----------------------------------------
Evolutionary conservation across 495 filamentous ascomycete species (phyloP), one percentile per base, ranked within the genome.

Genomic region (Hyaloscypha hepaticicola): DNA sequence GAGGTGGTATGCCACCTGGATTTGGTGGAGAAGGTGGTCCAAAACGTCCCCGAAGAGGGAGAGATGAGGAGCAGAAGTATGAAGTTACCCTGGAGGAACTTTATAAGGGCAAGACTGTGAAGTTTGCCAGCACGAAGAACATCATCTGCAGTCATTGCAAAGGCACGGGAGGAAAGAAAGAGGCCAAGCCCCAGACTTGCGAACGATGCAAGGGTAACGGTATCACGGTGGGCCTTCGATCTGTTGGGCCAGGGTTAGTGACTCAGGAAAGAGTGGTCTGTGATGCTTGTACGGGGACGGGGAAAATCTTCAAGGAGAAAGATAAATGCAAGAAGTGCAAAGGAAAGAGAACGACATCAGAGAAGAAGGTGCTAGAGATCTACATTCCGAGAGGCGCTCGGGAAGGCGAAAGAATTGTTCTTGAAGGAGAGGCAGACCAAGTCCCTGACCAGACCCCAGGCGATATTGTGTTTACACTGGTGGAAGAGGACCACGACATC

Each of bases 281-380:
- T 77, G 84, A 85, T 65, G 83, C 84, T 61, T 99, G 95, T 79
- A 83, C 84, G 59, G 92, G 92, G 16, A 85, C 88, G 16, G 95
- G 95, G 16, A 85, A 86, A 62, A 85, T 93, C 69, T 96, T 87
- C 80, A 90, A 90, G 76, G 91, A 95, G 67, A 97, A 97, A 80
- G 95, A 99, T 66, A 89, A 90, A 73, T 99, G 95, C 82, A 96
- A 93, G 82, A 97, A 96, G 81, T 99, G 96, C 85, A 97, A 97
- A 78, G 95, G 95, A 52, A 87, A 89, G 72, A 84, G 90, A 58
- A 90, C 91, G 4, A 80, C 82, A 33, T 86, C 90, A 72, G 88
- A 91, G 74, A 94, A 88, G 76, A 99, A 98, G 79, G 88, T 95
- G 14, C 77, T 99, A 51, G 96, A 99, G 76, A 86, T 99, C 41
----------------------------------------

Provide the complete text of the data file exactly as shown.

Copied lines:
Evolutionary conservation across 495 filamentous ascomycete species (phyloP), one percentile per base, ranked within the genome.

Genomic region (Hyaloscypha hepaticicola): DNA sequence GAGGTGGTATGCCACCTGGATTTGGTGGAGAAGGTGGTCCAAAACGTCCCCGAAGAGGGAGAGATGAGGAGCAGAAGTATGAAGTTACCCTGGAGGAACTTTATAAGGGCAAGACTGTGAAGTTTGCCAGCACGAAGAACATCATCTGCAGTCATTGCAAAGGCACGGGAGGAAAGAAAGAGGCCAAGCCCCAGACTTGCGAACGATGCAAGGGTAACGGTATCACGGTGGGCCTTCGATCTGTTGGGCCAGGGTTAGTGACTCAGGAAAGAGTGGTCTGTGATGCTTGTACGGGGACGGGGAAAATCTTCAAGGAGAAAGATAAATGCAAGAAGTGCAAAGGAAAGAGAACGACATCAGAGAAGAAGGTGCTAGAGATCTACATTCCGAGAGGCGCTCGGGAAGGCGAAAGAATTGTTCTTGAAGGAGAGGCAGACCAAGTCCCTGACCAGACCCCAGGCGATATTGTGTTTACACTGGTGGAAGAGGACCACGACATC

Each of bases 281-380:
- T 77, G 84, A 85, T 65, G 83, C 84, T 61, T 99, G 95, T 79
- A 83, C 84, G 59, G 92, G 92, G 16, A 85, C 88, G 16, G 95
- G 95, G 16, A 85, A 86, A 62, A 85, T 93, C 69, T 96, T 87
- C 80, A 90, A 90, G 76, G 91, A 95, G 67, A 97, A 97, A 80
- G 95, A 99, T 66, A 89, A 90, A 73, T 99, G 95, C 82, A 96
- A 93, G 82, A 97, A 96, G 81, T 99, G 96, C 85, A 97, A 97
- A 78, G 95, G 95, A 52, A 87, A 89, G 72, A 84, G 90, A 58
- A 90, C 91, G 4, A 80, C 82, A 33, T 86, C 90, A 72, G 88
- A 91, G 74, A 94, A 88, G 76, A 99, A 98, G 79, G 88, T 95
- G 14, C 77, T 99, A 51, G 96, A 99, G 76, A 86, T 99, C 41